An ugly tool is better than a tool that won't work.
  • Re:It's hopeless (Score:3, Insightful)

    by drinkypoo ( 153816 ) <> on Friday January 05, 2007 @06:46PM (#17481916) Homepage Journal
    Macintosh computers work and are priced fairly. Some arrogant dismissal doesn't change that.

    Fairly? That's one way to look at it I guess. Another way is that the majority of business users will be served just fine by a $500 PC, and that apple's only offering in that price range is expensive and comparatively difficult to expand. In business, it simply doesn't matter that your computer looks sexier than the next guy.

    Or put another way, pretty much any business whose needs are suited by OSX... they'd also be suited by Linux, which would be even cheaper. So why use MacOS, which ties you to specific hardware? It's not like there's anything special about Apple hardware any more.

  • Re:I for one.... (Score:3, Insightful)

    by jrockway ( 229604 ) <> on Friday January 05, 2007 @07:29PM (#17482550) Homepage Journal
    Yes. Because there aren't wireless monitors. Nobody wants to sit at a desk all day staring at a 12" screen that's a centimeter away from the keyboard. Also, many enterprises require a wired Ethernet connection.
  • Re:I for one.... (Score:3, Insightful)

    by laffer1 ( 701823 ) <luke AT foolishgames DOT com> on Friday January 05, 2007 @07:47PM (#17482710) Homepage Journal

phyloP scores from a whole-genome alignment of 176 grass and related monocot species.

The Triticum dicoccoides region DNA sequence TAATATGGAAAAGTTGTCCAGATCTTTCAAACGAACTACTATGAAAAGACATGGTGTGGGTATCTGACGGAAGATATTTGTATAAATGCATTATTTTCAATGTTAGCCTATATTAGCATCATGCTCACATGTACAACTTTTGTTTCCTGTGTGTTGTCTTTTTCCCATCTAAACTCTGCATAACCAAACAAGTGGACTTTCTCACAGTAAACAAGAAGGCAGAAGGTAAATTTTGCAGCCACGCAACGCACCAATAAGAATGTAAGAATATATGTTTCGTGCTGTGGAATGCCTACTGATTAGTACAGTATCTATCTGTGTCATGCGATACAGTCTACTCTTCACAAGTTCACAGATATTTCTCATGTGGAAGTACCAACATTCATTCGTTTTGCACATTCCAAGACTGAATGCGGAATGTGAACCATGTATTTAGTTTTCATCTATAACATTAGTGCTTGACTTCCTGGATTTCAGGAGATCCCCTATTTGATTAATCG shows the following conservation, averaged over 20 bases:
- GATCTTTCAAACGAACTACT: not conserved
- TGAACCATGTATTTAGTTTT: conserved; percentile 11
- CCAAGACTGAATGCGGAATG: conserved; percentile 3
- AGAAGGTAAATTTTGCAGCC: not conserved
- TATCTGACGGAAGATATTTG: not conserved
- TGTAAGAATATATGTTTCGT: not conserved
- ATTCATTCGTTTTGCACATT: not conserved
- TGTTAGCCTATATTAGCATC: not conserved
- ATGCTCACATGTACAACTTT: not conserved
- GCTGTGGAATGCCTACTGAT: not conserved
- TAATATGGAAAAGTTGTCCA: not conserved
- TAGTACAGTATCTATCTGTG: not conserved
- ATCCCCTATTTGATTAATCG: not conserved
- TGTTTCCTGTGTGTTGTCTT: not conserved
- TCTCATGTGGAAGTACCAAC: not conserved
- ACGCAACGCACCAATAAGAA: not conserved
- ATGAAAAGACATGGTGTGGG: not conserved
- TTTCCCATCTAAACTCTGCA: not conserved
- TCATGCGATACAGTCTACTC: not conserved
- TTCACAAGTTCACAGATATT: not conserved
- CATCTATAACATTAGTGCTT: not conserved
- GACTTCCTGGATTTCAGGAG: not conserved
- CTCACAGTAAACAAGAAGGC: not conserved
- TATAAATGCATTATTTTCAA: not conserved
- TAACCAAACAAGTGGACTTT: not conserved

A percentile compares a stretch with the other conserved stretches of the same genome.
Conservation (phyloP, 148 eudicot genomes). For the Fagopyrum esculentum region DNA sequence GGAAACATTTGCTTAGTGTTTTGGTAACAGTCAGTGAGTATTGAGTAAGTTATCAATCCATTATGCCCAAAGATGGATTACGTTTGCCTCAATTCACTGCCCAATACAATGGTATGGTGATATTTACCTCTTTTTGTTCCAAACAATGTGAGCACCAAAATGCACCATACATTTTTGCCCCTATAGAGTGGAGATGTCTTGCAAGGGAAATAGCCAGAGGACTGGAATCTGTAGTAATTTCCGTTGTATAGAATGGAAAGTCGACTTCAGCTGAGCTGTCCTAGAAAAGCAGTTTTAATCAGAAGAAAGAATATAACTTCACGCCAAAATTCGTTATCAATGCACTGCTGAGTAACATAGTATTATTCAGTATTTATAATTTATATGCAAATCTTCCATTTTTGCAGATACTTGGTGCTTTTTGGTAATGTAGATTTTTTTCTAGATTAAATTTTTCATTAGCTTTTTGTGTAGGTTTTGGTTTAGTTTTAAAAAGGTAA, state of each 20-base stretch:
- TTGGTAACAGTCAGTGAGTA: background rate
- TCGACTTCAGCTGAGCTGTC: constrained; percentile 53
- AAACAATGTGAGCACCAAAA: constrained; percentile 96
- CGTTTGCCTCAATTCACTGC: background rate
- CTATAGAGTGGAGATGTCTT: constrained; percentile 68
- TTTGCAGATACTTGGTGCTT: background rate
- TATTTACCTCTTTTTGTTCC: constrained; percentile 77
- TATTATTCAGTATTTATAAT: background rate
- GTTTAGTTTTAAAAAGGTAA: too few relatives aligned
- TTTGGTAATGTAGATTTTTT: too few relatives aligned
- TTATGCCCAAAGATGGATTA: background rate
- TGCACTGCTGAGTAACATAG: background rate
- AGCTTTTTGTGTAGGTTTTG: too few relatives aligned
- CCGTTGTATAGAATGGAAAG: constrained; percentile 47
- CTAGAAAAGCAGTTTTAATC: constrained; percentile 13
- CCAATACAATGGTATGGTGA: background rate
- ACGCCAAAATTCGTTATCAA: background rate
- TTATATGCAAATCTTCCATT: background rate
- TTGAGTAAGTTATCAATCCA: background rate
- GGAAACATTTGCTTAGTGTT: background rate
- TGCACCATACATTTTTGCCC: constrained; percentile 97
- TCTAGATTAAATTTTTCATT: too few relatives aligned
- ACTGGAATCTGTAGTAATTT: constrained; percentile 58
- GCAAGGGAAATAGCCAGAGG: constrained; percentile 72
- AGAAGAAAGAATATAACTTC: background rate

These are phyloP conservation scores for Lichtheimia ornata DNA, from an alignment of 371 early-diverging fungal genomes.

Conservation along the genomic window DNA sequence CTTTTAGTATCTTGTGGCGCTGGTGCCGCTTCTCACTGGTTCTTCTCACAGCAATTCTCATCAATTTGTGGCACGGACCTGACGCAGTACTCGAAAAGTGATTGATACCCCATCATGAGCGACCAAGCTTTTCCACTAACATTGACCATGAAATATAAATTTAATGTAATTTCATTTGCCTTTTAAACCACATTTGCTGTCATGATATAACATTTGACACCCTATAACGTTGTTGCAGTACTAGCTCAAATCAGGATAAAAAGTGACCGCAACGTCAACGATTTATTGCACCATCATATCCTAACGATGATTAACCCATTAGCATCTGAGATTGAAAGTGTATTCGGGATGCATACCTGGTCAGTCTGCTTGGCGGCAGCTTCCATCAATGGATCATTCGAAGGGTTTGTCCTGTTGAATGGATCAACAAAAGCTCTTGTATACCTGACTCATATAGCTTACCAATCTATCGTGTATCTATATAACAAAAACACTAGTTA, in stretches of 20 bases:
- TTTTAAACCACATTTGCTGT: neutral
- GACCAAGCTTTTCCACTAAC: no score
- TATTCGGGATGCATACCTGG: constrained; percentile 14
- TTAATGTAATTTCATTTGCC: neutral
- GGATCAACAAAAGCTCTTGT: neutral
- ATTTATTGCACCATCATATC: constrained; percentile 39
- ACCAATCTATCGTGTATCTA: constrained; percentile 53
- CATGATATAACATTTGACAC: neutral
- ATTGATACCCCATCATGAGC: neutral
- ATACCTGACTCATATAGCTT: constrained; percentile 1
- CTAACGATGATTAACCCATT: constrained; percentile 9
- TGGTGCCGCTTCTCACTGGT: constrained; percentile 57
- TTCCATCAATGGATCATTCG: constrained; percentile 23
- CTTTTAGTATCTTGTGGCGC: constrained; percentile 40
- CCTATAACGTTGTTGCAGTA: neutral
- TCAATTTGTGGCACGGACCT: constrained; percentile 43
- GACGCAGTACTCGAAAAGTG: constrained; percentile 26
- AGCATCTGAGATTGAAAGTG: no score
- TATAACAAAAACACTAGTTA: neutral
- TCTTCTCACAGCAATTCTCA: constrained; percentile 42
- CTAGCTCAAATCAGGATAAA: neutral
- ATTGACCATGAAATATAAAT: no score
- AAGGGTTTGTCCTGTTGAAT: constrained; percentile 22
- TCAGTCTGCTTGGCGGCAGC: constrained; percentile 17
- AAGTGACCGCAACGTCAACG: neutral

Maybe if someone makes the software for the Mac... p []

    There are wireless monitors. :)

    I don't see the difference between plugging in to a dock or connecting two cables to use a real monitor and keyboard. (the mouse plugs into the keyboard) Three cables if you require wired networking. You could even get a wireless KVM switch if you didn't want as much clutter right on your desk or didn't want the cables to pull as much.

    Are you really that lazy? Often docking stations cause the system to overheat, at least on the dell systems i've seen in the past.

    On a side note, the smallest display apple sells is 13" widescreen now. You could always buy a MacBook Pro and get a 15" or 17" like most dell systems ship with.
  • by takev ( 214836 ) on Friday January 05, 2007 @07:48PM (#17482720)
    Actually there are reasons to not write platform independent code.
    In my free time I develop a reasonable successful audio recording application for the Apple (Boom Recorder).

    Before I started I thought really long and hard about if should I write an application that would be platform independent Apple, Linux, Windows or only for Apple.
    On the one hand I would have needed to write lots of abstractions between: completely different Audio APIs, User Interface APIs and Custom User Interface drawing. On the other hand I could use the tight integration that Apple's Cocoa offers between the user interface and the actual objects. I've decided to build a native Cocoa application and I have not regretted it (except for the sometimes angry emails from people who want it do be a Windows application).